Fox & Friends falsely claims Attorney General William Barr is "following the law by not releasing the full" Mueller report to Congress

Fox & Friends falsely claims Attorney General William Barr is "following the law by not releasing the full" Mueller report to Congress

Ainsley Earhardt: William Barr “is following the law by not releasing the full report, and they are saying they want him to break the law and if he doesn't break the law, then they will hold him in contempt.” 

Video ››› ››› COURTNEY HAGLE

On May 9, Fox and Friends hosts falsely claimed that Attorney General William Barr is “following the law” by not releasing the unredacted version of special counsel Robert Muller’s report on Trump-Russia investigation. The hosts repeatedly claimed that by demanding the full report, congressional Democrats are trying to force Barr to break the law.

The attorney general redacted four types of content from the Mueller report provided to Congress and the public: grand jury materials, material that could compromise sources and methods, material related to ongoing investigations, and material related to peripheral third parties. In a letter, Barr informed the chairs of the Senate and House judiciary committees that he would provide a "less-redacted" version of the Mueller report -- revealing all but the material related to the grand jury -- only to the chairs and ranking members of those committees and the “Gang of Eight” (the Democratic and Republican leaders in both chambers of Congress, as well as the chairs and ranking members of the House and Senate intelligence committees).

But according to Lawfare, "For the latter three categories of redacted information, there is no legal bar to the attorney general providing such material to members of Congress. Members routinely review classified information, and they can review sensitive law enforcement related or personal information in a nonpublic setting."

The fourth category of redacted information, grand jury material, is subject to the Federal Rule of Criminal Procedure, Rule 6(e). As two assistant Watergate special prosecutors noted in a letter to The Washington Post, “Rule 6(e) was amended in 2002 to permit ‘an attorney for the government [to] . . . disclose any grand-jury matter involving . . . a threat of attack or other grave hostile acts of a foreign power . . . to any appropriate federal . . . official, for the purpose of preventing or responding to such threat or activities.’ This exception allows ‘transmission by a government attorney, without court intervention, of the Mueller report and its underlying evidence to the House committee.’” Although a recent ruling by U.S. Court of Appeals for District of Columbia Circuit "narrowed the grounds on which a court could release grand jury information to the House judiciary committee," according to Lawfare, there are ways that material could be released to Congress, including through an order by the judge overseeing the grand jury proceedings.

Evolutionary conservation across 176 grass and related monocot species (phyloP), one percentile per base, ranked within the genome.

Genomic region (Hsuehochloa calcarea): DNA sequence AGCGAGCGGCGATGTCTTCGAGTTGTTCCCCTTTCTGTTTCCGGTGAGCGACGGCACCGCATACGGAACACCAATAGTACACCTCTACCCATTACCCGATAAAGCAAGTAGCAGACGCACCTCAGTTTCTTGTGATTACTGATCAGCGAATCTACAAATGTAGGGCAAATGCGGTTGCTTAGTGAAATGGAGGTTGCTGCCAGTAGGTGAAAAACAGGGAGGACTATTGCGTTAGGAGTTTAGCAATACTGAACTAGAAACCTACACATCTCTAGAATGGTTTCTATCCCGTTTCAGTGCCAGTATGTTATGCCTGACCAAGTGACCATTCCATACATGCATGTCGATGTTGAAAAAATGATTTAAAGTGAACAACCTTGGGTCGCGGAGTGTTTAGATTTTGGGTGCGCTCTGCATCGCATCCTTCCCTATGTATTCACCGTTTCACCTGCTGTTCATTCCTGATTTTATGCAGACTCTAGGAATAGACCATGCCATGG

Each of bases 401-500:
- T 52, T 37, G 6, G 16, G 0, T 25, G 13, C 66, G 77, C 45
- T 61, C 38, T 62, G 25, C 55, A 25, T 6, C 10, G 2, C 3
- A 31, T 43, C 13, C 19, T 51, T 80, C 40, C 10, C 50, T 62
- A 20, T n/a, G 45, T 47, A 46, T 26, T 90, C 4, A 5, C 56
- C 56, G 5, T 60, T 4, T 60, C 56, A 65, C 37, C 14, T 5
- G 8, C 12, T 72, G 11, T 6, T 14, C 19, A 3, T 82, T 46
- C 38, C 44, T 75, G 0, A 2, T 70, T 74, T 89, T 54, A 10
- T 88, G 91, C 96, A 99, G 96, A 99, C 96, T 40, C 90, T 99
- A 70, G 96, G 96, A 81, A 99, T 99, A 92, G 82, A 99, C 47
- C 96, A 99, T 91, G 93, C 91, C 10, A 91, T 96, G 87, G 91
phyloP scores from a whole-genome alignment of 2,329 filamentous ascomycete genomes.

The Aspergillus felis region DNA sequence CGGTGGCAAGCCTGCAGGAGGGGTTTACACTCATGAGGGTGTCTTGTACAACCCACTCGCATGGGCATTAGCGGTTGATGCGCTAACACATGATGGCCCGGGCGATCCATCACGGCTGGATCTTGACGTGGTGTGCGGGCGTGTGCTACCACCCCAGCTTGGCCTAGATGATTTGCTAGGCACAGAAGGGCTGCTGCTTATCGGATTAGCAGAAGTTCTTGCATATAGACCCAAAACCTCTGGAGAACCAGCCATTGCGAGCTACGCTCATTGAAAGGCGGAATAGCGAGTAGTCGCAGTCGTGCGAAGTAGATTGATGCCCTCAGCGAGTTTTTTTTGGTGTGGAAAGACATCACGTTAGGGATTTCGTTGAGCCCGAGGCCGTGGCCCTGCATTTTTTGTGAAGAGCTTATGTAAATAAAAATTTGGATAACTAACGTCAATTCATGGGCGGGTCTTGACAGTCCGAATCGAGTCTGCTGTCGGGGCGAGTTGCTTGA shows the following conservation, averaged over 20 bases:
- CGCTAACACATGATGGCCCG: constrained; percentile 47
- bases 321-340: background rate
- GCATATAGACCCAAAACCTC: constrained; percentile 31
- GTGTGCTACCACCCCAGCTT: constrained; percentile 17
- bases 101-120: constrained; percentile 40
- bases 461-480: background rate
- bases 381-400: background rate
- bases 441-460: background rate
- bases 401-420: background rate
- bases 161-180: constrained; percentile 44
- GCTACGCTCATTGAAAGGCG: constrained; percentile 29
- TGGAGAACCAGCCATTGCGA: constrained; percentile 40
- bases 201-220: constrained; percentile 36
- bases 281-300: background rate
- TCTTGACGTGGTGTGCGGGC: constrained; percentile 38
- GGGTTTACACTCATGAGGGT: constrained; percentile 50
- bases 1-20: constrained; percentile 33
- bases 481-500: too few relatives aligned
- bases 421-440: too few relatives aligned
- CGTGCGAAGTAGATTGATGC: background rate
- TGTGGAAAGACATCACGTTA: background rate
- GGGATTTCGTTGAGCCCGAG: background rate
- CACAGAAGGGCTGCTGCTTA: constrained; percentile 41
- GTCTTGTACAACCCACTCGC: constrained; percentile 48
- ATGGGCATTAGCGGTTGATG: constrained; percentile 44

From the May 9 edition of Fox News’ Fox & Friends:

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BRIAN KILMEADE (CO-HOST): If the attorney general did turn over the grand jury testimony, he would be breaking the law.

STEVE DOOCY (CO-HOST): It's really easy to solve.

KILMEADE: -- which is redacted.

DOOCY: Congress, just change the law because the attorney general is following the law.

AINSLEY EARHARDT (CO-HOST): You’re right. They are asking him to break the law and release the whole thing.

DOOCY: Right. You want to change the law, Congress, go ahead and do that.

KILMEADE: It’s not real fight. It’s not real.

AINSLEY EARHARDT (CO-HOST): It’s not. It’s political theatrics.

...

EARHARDT: Just think about it. [Barr] is the head of the DOJ. He is the attorney general, the top law enforcement, top justice guy, OK? He is following the law by not releasing the full report and they are saying they want him to break the law, and if he doesn't break the law, then they will hold him in contempt, maybe arrest him. Who knows?

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